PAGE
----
The loud A/C is the biggest complaint on Lance trailers. We camp with friends that own a ORV 21fqs with ducted, and itís super quiet compared to ours. But his runs a lot and the air is not nearly as cold. They use fiberglass batts, and depending on how carefully it was installed will give you mixed results.

If your camping requires a lot of AC use, I would definitely find a dealer that will allow you to try it out first.
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Old 02-25-2020, 08:32 AM   #9
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A couple of years ago there was a lot of talk about modified intake grills that significantly reduced noise. You could modify the grill yourself or buy one. A Google search or u Tube search may show you how.
I live in Wisconsin. I camp hear and occasionally travel to south west Texas for winter. We rarely use the air conditioning. Like another post above we occasionally use our portable 12 volt Fantastic Vent fan.

I wish you good luck and happy trails ahead.
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Old 02-25-2020, 08:55 AM   #10
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I spent an hour in a Lance that was plugged in at the local RV dealer. It was a hot muggy sunny Florida day with sun hitting the trailer.

I thought what a great chance to test the insulation so I turned on the non-ducted A/C unit.

All in all I was very disappointed. It was load and had trouble cooling a already hot trailer. After I finally turned the A/C o times how long before it went back to a hot trailer. The coldest I could get the trailer was a warm 75 degrees. It took 13 minutes before the trailer was 85 degrees inside. Again, all in all I was disappointed.

I know some A/C units are now called 'Whisper Quiet' and other names to indicate they are more quiet. I wonder if you could have the standard A/C unit changed out for a 'Whisper Quiet' unit.

I do like the PCV white roof. That has to help keep the trailer cool.

In my test it was a really hot muggy day. So it might not have been a fair test.
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Old 02-25-2020, 03:50 PM   #11
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No attic space means the sun is directly heating the trailer. If you live where it is hot and sunny a lot like I do that may not be the best design.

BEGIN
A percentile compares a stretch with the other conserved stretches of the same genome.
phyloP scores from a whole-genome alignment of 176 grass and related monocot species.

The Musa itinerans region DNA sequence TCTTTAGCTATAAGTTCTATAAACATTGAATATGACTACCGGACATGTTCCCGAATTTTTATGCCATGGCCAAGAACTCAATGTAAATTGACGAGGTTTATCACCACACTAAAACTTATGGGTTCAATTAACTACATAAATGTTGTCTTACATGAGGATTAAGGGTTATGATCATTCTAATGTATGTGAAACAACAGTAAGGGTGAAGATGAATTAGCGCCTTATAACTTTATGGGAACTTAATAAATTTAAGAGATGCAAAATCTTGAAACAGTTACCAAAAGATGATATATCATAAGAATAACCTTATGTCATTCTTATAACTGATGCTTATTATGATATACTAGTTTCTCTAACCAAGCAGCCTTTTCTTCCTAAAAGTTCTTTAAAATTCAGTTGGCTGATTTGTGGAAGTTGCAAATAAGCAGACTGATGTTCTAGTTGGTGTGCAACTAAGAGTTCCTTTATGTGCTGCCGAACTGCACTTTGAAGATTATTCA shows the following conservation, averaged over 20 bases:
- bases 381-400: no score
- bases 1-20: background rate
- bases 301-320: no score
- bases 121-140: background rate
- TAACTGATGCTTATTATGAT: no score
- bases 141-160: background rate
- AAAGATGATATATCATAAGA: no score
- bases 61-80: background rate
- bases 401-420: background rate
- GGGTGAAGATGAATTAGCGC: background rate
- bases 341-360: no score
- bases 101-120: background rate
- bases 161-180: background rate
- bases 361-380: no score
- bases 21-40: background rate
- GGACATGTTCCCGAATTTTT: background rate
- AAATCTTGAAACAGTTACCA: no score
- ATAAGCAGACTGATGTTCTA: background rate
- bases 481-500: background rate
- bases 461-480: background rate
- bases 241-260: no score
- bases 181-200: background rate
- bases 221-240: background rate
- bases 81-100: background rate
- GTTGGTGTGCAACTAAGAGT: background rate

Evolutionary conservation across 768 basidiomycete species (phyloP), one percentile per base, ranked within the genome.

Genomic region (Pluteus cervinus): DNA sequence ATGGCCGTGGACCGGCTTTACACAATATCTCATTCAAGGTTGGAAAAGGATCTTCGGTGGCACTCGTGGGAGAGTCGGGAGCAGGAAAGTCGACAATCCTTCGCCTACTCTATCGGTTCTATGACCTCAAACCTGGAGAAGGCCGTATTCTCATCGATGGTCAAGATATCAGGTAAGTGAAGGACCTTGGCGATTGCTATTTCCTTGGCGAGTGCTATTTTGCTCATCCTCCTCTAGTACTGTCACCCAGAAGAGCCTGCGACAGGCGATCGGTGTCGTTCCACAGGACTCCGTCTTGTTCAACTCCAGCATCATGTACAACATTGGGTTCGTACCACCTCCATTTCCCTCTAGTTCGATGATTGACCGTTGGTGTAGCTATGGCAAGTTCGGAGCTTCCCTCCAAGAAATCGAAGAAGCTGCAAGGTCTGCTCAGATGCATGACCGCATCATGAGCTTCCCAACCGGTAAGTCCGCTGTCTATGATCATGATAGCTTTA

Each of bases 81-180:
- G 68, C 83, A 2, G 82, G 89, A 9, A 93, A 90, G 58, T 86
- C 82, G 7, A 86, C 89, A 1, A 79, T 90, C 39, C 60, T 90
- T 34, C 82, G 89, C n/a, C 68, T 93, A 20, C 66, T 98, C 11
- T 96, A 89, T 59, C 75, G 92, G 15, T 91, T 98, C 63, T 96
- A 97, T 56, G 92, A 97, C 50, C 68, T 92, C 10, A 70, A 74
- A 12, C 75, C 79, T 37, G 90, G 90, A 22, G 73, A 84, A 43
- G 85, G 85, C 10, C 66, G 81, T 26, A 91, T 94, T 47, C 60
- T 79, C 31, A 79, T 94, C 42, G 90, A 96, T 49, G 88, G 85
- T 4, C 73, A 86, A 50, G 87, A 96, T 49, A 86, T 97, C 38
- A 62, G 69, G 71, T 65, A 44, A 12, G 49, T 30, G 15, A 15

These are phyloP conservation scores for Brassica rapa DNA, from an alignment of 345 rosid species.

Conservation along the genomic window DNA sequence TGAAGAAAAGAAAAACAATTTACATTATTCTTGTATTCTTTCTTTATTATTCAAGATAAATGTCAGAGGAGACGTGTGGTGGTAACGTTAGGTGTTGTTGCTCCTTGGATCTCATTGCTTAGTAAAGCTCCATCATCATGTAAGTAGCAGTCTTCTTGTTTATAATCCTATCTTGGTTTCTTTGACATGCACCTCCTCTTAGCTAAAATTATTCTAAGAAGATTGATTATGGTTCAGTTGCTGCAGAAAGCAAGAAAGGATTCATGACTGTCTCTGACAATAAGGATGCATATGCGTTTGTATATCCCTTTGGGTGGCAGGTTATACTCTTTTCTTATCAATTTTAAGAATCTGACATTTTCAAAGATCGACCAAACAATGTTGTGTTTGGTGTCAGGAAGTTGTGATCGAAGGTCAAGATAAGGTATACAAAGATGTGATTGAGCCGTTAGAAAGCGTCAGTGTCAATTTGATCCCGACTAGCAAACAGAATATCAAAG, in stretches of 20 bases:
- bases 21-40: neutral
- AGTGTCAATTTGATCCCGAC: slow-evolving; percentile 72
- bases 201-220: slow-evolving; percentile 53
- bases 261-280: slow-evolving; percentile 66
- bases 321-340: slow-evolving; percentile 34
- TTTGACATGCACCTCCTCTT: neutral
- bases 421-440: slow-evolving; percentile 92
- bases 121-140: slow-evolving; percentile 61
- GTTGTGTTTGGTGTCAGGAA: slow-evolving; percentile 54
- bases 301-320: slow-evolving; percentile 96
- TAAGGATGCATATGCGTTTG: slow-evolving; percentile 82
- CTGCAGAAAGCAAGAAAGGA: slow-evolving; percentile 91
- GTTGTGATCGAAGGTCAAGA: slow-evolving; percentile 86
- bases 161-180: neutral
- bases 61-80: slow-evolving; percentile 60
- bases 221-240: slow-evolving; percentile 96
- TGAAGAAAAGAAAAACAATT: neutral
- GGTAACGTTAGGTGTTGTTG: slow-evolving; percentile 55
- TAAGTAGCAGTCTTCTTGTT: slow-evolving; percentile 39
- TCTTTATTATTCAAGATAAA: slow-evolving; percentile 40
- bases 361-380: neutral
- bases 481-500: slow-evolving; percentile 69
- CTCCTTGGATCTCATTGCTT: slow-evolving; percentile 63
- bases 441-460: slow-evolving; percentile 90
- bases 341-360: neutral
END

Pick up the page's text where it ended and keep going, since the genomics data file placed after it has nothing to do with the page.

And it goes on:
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Old 02-25-2020, 04:21 PM   #12
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How much do you suppose a bunch of solar panels would help (referring to shading the roof)?
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Old 02-26-2020, 07:42 AM   #13
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Lance Air Conditioning

It starts up on top with the best roofing material that reflects radiant heat. Lance uses the LaSalle Bristol PVC roof with 86% solar reflectivity. Comparing my flat TPO roof on my SW house, and the Lance, the PVC is much cooler after a hot sunny day.
A attic space with fiberglass is not a good performer, but manufacturers do install a radiant barrier just below the sheathing for this reason. Even though itís not installed with proper clearance it does help some. Fiberglass batts soak up that heat quickly but yet it will remain long after the sun has gone down.

Built homes in Alaska, the NW, and the SW, and the insulation process is always different, as the climates are way different. Seen mold where proper practices were not put in place. But yet we expect our trailers to perform in all these climates. Thatís why I will always choose a 100% rigid foam board construction.

Agree, solar panels also protect from the radiant heat, just like parking in the shade. Making it dual purpose that many donít talk about.
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Old 02-26-2020, 11:58 AM   #14
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Agreed, solar panels help as do slide toppers. In fact toppers may help the most with summer heat gain as the slides are often much less insulated. And parking with the awning facing south is a big help if there is no shade to be had.

None of the above will make any difference keeping you warm in winter.